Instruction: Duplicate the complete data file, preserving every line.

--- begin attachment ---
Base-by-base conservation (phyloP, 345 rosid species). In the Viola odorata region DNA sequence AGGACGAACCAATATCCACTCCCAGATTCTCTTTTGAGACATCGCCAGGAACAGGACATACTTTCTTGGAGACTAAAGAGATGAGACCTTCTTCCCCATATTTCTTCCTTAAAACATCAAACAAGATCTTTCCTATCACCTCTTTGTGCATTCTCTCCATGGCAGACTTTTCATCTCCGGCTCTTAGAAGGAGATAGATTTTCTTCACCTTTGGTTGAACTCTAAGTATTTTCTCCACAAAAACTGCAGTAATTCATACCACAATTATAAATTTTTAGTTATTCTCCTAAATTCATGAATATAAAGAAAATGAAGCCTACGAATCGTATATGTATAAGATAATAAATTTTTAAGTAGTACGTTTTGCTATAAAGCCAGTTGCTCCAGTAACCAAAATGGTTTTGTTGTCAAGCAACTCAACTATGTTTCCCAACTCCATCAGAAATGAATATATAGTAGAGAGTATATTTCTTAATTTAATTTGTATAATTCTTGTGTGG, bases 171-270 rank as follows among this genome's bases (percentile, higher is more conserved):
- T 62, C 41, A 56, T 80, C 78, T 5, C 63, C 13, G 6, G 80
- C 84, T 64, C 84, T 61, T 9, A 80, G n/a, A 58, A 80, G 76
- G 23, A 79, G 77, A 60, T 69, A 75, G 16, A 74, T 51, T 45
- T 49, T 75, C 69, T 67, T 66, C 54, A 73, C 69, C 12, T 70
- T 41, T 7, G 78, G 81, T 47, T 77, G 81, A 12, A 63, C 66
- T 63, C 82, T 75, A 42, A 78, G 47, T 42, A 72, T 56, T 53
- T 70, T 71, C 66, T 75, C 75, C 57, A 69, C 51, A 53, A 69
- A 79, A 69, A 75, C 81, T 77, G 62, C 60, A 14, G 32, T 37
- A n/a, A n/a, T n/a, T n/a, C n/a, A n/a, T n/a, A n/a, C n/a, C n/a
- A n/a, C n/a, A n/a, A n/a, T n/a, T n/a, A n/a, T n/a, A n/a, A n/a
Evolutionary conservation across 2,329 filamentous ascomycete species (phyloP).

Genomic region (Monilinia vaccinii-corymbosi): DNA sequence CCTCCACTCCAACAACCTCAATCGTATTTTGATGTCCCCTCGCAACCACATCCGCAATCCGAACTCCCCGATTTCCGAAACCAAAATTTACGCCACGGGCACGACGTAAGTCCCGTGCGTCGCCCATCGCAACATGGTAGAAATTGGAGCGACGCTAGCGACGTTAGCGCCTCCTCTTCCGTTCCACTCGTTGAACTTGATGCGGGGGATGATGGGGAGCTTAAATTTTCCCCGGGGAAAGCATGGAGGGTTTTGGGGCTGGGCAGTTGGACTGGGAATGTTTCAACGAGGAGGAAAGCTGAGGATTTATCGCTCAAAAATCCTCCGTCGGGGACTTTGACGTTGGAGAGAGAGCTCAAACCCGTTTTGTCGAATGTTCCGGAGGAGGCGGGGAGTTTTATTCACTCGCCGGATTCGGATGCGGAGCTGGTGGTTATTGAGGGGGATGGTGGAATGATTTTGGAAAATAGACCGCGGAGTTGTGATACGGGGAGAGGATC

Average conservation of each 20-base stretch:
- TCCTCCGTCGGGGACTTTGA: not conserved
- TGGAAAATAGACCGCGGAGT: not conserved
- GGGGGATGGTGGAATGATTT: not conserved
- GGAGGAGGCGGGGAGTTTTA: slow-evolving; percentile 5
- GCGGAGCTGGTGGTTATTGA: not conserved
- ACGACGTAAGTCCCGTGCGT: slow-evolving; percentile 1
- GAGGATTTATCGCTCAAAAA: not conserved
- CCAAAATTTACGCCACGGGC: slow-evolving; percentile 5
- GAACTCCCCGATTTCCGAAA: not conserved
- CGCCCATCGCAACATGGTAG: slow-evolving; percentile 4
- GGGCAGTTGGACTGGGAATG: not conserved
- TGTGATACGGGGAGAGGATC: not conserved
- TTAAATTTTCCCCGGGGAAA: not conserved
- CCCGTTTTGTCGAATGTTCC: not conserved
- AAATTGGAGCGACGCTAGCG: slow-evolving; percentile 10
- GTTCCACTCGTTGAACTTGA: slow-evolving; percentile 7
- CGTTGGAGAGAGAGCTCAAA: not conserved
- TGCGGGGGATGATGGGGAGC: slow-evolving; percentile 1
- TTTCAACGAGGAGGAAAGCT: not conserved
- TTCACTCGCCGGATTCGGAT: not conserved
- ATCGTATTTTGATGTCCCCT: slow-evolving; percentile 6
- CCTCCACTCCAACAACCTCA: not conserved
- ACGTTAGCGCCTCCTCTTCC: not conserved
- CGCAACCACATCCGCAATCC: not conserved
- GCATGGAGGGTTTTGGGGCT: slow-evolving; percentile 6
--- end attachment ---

Base-by-base conservation (phyloP, 345 rosid species). In the Viola odorata region DNA sequence AGGACGAACCAATATCCACTCCCAGATTCTCTTTTGAGACATCGCCAGGAACAGGACATACTTTCTTGGAGACTAAAGAGATGAGACCTTCTTCCCCATATTTCTTCCTTAAAACATCAAACAAGATCTTTCCTATCACCTCTTTGTGCATTCTCTCCATGGCAGACTTTTCATCTCCGGCTCTTAGAAGGAGATAGATTTTCTTCACCTTTGGTTGAACTCTAAGTATTTTCTCCACAAAAACTGCAGTAATTCATACCACAATTATAAATTTTTAGTTATTCTCCTAAATTCATGAATATAAAGAAAATGAAGCCTACGAATCGTATATGTATAAGATAATAAATTTTTAAGTAGTACGTTTTGCTATAAAGCCAGTTGCTCCAGTAACCAAAATGGTTTTGTTGTCAAGCAACTCAACTATGTTTCCCAACTCCATCAGAAATGAATATATAGTAGAGAGTATATTTCTTAATTTAATTTGTATAATTCTTGTGTGG, bases 171-270 rank as follows among this genome's bases (percentile, higher is more conserved):
- T 62, C 41, A 56, T 80, C 78, T 5, C 63, C 13, G 6, G 80
- C 84, T 64, C 84, T 61, T 9, A 80, G n/a, A 58, A 80, G 76
- G 23, A 79, G 77, A 60, T 69, A 75, G 16, A 74, T 51, T 45
- T 49, T 75, C 69, T 67, T 66, C 54, A 73, C 69, C 12, T 70
- T 41, T 7, G 78, G 81, T 47, T 77, G 81, A 12, A 63, C 66
- T 63, C 82, T 75, A 42, A 78, G 47, T 42, A 72, T 56, T 53
- T 70, T 71, C 66, T 75, C 75, C 57, A 69, C 51, A 53, A 69
- A 79, A 69, A 75, C 81, T 77, G 62, C 60, A 14, G 32, T 37
- A n/a, A n/a, T n/a, T n/a, C n/a, A n/a, T n/a, A n/a, C n/a, C n/a
- A n/a, C n/a, A n/a, A n/a, T n/a, T n/a, A n/a, T n/a, A n/a, A n/a
Evolutionary conservation across 2,329 filamentous ascomycete species (phyloP).

Genomic region (Monilinia vaccinii-corymbosi): DNA sequence CCTCCACTCCAACAACCTCAATCGTATTTTGATGTCCCCTCGCAACCACATCCGCAATCCGAACTCCCCGATTTCCGAAACCAAAATTTACGCCACGGGCACGACGTAAGTCCCGTGCGTCGCCCATCGCAACATGGTAGAAATTGGAGCGACGCTAGCGACGTTAGCGCCTCCTCTTCCGTTCCACTCGTTGAACTTGATGCGGGGGATGATGGGGAGCTTAAATTTTCCCCGGGGAAAGCATGGAGGGTTTTGGGGCTGGGCAGTTGGACTGGGAATGTTTCAACGAGGAGGAAAGCTGAGGATTTATCGCTCAAAAATCCTCCGTCGGGGACTTTGACGTTGGAGAGAGAGCTCAAACCCGTTTTGTCGAATGTTCCGGAGGAGGCGGGGAGTTTTATTCACTCGCCGGATTCGGATGCGGAGCTGGTGGTTATTGAGGGGGATGGTGGAATGATTTTGGAAAATAGACCGCGGAGTTGTGATACGGGGAGAGGATC

Average conservation of each 20-base stretch:
- TCCTCCGTCGGGGACTTTGA: not conserved
- TGGAAAATAGACCGCGGAGT: not conserved
- GGGGGATGGTGGAATGATTT: not conserved
- GGAGGAGGCGGGGAGTTTTA: slow-evolving; percentile 5
- GCGGAGCTGGTGGTTATTGA: not conserved
- ACGACGTAAGTCCCGTGCGT: slow-evolving; percentile 1
- GAGGATTTATCGCTCAAAAA: not conserved
- CCAAAATTTACGCCACGGGC: slow-evolving; percentile 5
- GAACTCCCCGATTTCCGAAA: not conserved
- CGCCCATCGCAACATGGTAG: slow-evolving; percentile 4
- GGGCAGTTGGACTGGGAATG: not conserved
- TGTGATACGGGGAGAGGATC: not conserved
- TTAAATTTTCCCCGGGGAAA: not conserved
- CCCGTTTTGTCGAATGTTCC: not conserved
- AAATTGGAGCGACGCTAGCG: slow-evolving; percentile 10
- GTTCCACTCGTTGAACTTGA: slow-evolving; percentile 7
- CGTTGGAGAGAGAGCTCAAA: not conserved
- TGCGGGGGATGATGGGGAGC: slow-evolving; percentile 1
- TTTCAACGAGGAGGAAAGCT: not conserved
- TTCACTCGCCGGATTCGGAT: not conserved
- ATCGTATTTTGATGTCCCCT: slow-evolving; percentile 6
- CCTCCACTCCAACAACCTCA: not conserved
- ACGTTAGCGCCTCCTCTTCC: not conserved
- CGCAACCACATCCGCAATCC: not conserved
- GCATGGAGGGTTTTGGGGCT: slow-evolving; percentile 6